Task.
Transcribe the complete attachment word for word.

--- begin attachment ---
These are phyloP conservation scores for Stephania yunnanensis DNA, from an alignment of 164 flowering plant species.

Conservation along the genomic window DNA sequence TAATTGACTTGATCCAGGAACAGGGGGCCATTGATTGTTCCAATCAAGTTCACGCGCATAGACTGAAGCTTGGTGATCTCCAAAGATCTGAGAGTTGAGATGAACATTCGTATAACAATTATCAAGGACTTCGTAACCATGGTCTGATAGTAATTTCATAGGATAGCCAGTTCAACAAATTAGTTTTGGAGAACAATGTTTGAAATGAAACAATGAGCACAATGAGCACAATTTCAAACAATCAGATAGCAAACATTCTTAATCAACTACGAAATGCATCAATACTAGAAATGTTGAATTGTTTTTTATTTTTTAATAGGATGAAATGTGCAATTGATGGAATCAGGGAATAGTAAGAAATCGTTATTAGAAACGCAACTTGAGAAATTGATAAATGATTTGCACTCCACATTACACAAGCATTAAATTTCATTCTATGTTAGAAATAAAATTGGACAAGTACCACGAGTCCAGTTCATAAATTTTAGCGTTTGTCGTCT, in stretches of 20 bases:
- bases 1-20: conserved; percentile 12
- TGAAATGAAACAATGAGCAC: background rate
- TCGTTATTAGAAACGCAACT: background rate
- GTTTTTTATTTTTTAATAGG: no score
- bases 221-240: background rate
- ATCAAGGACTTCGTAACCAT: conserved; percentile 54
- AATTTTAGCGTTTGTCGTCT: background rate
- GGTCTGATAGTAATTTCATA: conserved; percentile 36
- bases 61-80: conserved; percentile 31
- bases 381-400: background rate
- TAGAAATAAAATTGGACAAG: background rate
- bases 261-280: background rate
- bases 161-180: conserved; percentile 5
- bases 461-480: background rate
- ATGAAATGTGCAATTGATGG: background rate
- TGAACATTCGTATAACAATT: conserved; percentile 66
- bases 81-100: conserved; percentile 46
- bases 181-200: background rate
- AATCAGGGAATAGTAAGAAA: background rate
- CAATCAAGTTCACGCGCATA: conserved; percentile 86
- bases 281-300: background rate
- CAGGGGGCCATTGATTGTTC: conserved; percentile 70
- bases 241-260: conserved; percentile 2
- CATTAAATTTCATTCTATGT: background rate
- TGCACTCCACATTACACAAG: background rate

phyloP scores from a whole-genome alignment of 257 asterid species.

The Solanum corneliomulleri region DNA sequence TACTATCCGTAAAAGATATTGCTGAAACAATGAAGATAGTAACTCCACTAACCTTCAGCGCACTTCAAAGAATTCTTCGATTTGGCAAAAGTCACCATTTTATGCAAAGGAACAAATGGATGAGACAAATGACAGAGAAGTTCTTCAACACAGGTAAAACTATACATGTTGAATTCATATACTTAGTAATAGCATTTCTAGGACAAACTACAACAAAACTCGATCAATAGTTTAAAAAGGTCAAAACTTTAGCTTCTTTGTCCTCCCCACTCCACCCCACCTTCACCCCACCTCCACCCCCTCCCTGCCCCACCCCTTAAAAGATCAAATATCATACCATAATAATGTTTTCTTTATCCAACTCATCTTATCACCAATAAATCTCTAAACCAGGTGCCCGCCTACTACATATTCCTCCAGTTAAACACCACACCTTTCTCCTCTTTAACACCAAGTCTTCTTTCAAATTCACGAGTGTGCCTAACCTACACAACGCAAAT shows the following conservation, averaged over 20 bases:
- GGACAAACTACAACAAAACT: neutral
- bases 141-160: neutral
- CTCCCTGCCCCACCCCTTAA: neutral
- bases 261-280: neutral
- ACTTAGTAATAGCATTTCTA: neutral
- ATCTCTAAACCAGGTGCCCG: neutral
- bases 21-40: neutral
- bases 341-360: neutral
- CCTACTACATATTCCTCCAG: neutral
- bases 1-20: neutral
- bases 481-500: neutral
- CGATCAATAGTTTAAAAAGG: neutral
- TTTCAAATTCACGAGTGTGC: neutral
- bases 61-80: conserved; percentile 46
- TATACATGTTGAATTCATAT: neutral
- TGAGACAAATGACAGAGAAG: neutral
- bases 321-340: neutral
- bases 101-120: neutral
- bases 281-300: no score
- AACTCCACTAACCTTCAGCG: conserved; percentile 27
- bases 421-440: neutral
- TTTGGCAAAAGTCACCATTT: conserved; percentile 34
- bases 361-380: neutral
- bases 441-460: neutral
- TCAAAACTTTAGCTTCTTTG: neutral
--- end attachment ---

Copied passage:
These are phyloP conservation scores for Stephania yunnanensis DNA, from an alignment of 164 flowering plant species.

Conservation along the genomic window DNA sequence TAATTGACTTGATCCAGGAACAGGGGGCCATTGATTGTTCCAATCAAGTTCACGCGCATAGACTGAAGCTTGGTGATCTCCAAAGATCTGAGAGTTGAGATGAACATTCGTATAACAATTATCAAGGACTTCGTAACCATGGTCTGATAGTAATTTCATAGGATAGCCAGTTCAACAAATTAGTTTTGGAGAACAATGTTTGAAATGAAACAATGAGCACAATGAGCACAATTTCAAACAATCAGATAGCAAACATTCTTAATCAACTACGAAATGCATCAATACTAGAAATGTTGAATTGTTTTTTATTTTTTAATAGGATGAAATGTGCAATTGATGGAATCAGGGAATAGTAAGAAATCGTTATTAGAAACGCAACTTGAGAAATTGATAAATGATTTGCACTCCACATTACACAAGCATTAAATTTCATTCTATGTTAGAAATAAAATTGGACAAGTACCACGAGTCCAGTTCATAAATTTTAGCGTTTGTCGTCT, in stretches of 20 bases:
- bases 1-20: conserved; percentile 12
- TGAAATGAAACAATGAGCAC: background rate
- TCGTTATTAGAAACGCAACT: background rate
- GTTTTTTATTTTTTAATAGG: no score
- bases 221-240: background rate
- ATCAAGGACTTCGTAACCAT: conserved; percentile 54
- AATTTTAGCGTTTGTCGTCT: background rate
- GGTCTGATAGTAATTTCATA: conserved; percentile 36
- bases 61-80: conserved; percentile 31
- bases 381-400: background rate
- TAGAAATAAAATTGGACAAG: background rate
- bases 261-280: background rate
- bases 161-180: conserved; percentile 5
- bases 461-480: background rate
- ATGAAATGTGCAATTGATGG: background rate
- TGAACATTCGTATAACAATT: conserved; percentile 66
- bases 81-100: conserved; percentile 46
- bases 181-200: background rate
- AATCAGGGAATAGTAAGAAA: background rate
- CAATCAAGTTCACGCGCATA: conserved; percentile 86
- bases 281-300: background rate
- CAGGGGGCCATTGATTGTTC: conserved; percentile 70
- bases 241-260: conserved; percentile 2
- CATTAAATTTCATTCTATGT: background rate
- TGCACTCCACATTACACAAG: background rate

phyloP scores from a whole-genome alignment of 257 asterid species.

The Solanum corneliomulleri region DNA sequence TACTATCCGTAAAAGATATTGCTGAAACAATGAAGATAGTAACTCCACTAACCTTCAGCGCACTTCAAAGAATTCTTCGATTTGGCAAAAGTCACCATTTTATGCAAAGGAACAAATGGATGAGACAAATGACAGAGAAGTTCTTCAACACAGGTAAAACTATACATGTTGAATTCATATACTTAGTAATAGCATTTCTAGGACAAACTACAACAAAACTCGATCAATAGTTTAAAAAGGTCAAAACTTTAGCTTCTTTGTCCTCCCCACTCCACCCCACCTTCACCCCACCTCCACCCCCTCCCTGCCCCACCCCTTAAAAGATCAAATATCATACCATAATAATGTTTTCTTTATCCAACTCATCTTATCACCAATAAATCTCTAAACCAGGTGCCCGCCTACTACATATTCCTCCAGTTAAACACCACACCTTTCTCCTCTTTAACACCAAGTCTTCTTTCAAATTCACGAGTGTGCCTAACCTACACAACGCAAAT shows the following conservation, averaged over 20 bases:
- GGACAAACTACAACAAAACT: neutral
- bases 141-160: neutral
- CTCCCTGCCCCACCCCTTAA: neutral
- bases 261-280: neutral
- ACTTAGTAATAGCATTTCTA: neutral
- ATCTCTAAACCAGGTGCCCG: neutral
- bases 21-40: neutral
- bases 341-360: neutral
- CCTACTACATATTCCTCCAG: neutral
- bases 1-20: neutral
- bases 481-500: neutral
- CGATCAATAGTTTAAAAAGG: neutral
- TTTCAAATTCACGAGTGTGC: neutral
- bases 61-80: conserved; percentile 46
- TATACATGTTGAATTCATAT: neutral
- TGAGACAAATGACAGAGAAG: neutral
- bases 321-340: neutral
- bases 101-120: neutral
- bases 281-300: no score
- AACTCCACTAACCTTCAGCG: conserved; percentile 27
- bases 421-440: neutral
- TTTGGCAAAAGTCACCATTT: conserved; percentile 34
- bases 361-380: neutral
- bases 441-460: neutral
- TCAAAACTTTAGCTTCTTTG: neutral